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January 12, 2013

Homemade Marshmallows

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Knowing how utterly obsessed I was with sugar as a child, it's a given that I adored those jet puffed marshmallows from the grocery store.  Seriously, they are pure sugar.  Prooobably the main reason I liked them so much, but I also liked how simple they were.

Every time I walk by a bag of marshmallows, I remember sitting on the couch with my friends at a sleepover, popping those white orbs of fluffiness into my mouth.  While normal people would eat popcorn or chips, I'd be over there with my bag of mallows.  I found it awesome how I could down an entire bag without feeling a tad bit full.  I sure did get the sugar rush (and crash) though... tsk tsk, old Jessica, tsk tsk.

For some reason I have been craving marshmallows lately, so I made a slightly healthier version made without refined white sugar or high fructose corn syrup.  But don't let the word "healthy" turn you off, these marshmallows are soft, fluffy and airy.  And sweet, of course, just like the storebought stuff.

Homemade Marshmallows:

    336g (1 cup) Agave Nectar
    1 tsp Vanilla Extract (I used homemade)
    1/4 tsp Salt
    2 packets Knox Unflavored Gelatin
    6 tbs Cold Water
    1/2 cup Powdered Erythritol + 3 tbs Arrowroot Starch, for coating

1.  Spray a 9x12" pan (or 8x11" pan for taller mallows) with cooking spray and line with parchment paper one way with a few inches of overhang for easy removal.
2.  In a large stand mixer bowl with whisk attachment, add the agave, vanilla and salt.
3.  In a small microwave-safe bowl, add the gelatin and water.  Microwave at 20-second intervals, stirring between each one, until gelatin is dissolved.
4.  Turn stand mixer on low speed and slowly pour in the gelatin mixture.  Increase speed to medium, then high.  Beat for ~12 minutes, or until very thick, white, shiny and voluminous.  Pour into prepared pan, flatten surface and let sit for 3+ hours.
5.  Sift the erythritol and starch into a large bowl.  Slice the marshmallows and roll a few in the bowl with the erythritol.  Place marshmallows on a wire rack (place some parchment paper underneath the rack to catch any excess erythritol for easy clean up or for adding back to the bowl if you need some more for coating)

Store on a loosely covered plate.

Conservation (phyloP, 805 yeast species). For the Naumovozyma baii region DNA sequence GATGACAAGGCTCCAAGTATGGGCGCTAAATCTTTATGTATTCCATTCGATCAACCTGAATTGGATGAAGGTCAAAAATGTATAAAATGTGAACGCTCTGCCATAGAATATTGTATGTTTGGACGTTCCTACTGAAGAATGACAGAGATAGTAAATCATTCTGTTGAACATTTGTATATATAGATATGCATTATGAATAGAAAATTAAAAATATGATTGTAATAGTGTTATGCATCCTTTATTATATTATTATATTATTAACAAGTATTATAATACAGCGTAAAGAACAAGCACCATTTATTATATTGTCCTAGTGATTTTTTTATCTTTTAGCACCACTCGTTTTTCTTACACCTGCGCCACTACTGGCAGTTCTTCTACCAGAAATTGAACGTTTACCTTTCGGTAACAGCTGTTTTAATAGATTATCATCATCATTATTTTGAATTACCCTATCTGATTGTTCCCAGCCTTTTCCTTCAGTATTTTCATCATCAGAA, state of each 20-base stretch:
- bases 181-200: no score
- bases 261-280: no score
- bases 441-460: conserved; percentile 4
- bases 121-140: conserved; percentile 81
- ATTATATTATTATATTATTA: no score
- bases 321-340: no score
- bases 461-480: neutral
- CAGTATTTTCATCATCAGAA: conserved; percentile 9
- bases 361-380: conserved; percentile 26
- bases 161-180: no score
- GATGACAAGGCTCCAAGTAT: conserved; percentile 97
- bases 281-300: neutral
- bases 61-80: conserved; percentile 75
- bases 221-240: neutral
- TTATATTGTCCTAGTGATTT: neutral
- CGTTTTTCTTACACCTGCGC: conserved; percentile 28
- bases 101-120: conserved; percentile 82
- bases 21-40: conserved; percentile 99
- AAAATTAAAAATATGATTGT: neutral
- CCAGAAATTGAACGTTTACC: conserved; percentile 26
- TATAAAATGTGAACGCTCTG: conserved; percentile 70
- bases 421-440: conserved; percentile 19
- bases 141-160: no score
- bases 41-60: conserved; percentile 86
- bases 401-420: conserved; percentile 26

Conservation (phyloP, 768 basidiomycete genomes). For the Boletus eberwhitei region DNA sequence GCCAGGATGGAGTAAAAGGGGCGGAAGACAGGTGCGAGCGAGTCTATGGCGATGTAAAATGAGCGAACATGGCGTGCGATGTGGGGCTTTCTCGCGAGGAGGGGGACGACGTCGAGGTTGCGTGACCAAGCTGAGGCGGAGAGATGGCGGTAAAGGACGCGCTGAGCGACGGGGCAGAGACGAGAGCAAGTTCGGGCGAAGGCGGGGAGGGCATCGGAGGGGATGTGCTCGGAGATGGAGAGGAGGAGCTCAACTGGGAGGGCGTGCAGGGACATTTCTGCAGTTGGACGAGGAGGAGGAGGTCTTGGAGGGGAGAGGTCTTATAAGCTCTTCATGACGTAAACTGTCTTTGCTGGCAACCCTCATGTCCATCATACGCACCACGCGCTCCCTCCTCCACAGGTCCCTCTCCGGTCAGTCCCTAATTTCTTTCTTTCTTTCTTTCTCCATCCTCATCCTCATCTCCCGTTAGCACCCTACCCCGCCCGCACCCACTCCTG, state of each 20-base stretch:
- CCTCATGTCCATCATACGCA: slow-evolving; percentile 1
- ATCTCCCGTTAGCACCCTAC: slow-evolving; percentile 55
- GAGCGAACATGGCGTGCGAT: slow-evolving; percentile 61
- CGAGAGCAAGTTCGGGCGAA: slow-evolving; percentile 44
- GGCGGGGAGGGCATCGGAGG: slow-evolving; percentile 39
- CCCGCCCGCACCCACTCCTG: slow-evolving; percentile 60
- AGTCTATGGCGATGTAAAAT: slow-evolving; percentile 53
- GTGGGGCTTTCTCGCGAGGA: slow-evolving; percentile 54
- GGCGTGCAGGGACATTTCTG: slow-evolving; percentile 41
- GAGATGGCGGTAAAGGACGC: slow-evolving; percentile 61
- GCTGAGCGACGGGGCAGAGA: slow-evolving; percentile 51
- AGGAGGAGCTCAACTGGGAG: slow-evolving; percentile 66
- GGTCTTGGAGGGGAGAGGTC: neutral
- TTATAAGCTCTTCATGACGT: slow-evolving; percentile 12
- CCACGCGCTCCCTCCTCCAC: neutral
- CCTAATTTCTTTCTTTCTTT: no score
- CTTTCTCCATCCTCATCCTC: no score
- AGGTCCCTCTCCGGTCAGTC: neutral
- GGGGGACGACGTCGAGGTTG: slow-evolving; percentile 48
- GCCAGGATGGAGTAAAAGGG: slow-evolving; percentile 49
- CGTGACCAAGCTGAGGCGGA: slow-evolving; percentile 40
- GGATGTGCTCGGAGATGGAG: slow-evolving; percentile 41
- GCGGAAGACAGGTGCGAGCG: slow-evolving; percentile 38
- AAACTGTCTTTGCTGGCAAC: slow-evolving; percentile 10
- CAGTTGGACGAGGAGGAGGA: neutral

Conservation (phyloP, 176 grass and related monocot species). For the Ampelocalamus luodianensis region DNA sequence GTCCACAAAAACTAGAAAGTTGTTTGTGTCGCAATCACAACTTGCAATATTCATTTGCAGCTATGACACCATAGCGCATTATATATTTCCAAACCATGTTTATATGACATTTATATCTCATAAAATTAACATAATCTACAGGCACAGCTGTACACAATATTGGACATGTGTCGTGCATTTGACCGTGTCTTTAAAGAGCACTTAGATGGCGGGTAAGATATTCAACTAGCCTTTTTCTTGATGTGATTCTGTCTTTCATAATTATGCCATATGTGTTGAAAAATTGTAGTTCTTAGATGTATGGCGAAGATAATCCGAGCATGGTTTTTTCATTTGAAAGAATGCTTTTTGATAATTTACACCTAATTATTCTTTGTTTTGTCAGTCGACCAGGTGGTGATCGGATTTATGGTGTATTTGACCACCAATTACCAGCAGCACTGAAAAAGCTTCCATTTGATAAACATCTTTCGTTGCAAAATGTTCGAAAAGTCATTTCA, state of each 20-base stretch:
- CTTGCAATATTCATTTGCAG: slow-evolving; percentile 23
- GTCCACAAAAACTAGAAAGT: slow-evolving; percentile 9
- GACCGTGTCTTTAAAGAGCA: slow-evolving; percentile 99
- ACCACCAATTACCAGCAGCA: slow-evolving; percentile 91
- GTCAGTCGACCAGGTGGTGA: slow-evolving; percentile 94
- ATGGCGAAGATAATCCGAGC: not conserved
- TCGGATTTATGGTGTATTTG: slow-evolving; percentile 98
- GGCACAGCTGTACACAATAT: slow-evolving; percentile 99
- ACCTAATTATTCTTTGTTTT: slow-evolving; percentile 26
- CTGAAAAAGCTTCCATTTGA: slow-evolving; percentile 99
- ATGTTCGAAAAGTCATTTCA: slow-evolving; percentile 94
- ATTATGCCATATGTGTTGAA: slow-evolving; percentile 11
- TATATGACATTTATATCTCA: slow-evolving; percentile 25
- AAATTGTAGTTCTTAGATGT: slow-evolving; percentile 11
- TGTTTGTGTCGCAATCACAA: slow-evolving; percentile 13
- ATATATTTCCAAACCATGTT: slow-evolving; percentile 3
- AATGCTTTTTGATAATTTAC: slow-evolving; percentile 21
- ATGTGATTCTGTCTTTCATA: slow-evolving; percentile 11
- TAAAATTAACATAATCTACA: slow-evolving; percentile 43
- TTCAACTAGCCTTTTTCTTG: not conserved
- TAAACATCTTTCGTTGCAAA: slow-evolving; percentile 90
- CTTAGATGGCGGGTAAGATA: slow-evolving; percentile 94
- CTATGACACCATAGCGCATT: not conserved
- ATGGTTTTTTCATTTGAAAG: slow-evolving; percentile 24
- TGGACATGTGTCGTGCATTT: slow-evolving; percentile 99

I never "cave" into buying a bunch of junk food at the store, even when I walk by Hershey bars or those bags of marshmallows.  My rule is that if I'm going to eat sugar, I gotta make it myself and from scratch using the best ingredients available to me!  While these marshmallows may not be those most nutritionally balanced snack you can find, I think the main point is that we aren't ingesting high fructose corn syrup, artificial food dyes and refined-to-the-bone granulated sugar.

Chomp.  Yum.  Satisfied  :)

These were so good, I know I'm going to make them again soon!  I might make a peppermint swirl version or incorporate chocolate somehow.

[recipe from eHow]


  1. Have you ever seen the marshmallow experiment? It's basically a test of self-control for children. You might relate! :-)

  2. Oh. My. God. I cannot WAIT to try this! I've given up marshmallows long ago based on the fact they're pure chemical & sugar. But this might bring me back :)

    I’ve made a few of your recipes before, and because they’ve always turned out, I nominated you for a Super Sweet Blogging Award. The rules are here: I hope you choose to participate. Happy baking!

  3. Ooooh you made marshmallows healthy!!!! These look just like the perfect thing I've ever seen!

  4. I have been dying to make homemade marshmallows for ever now! These look so so good! Have you tried baking with them yet? I bet they are divine in the hot cocoa! :) Can't wait to try these, thanks!

    1. Hi Annie :) I haven't tried baking with these marshmallows yet, but I made a successful batch of krispy treats with them!


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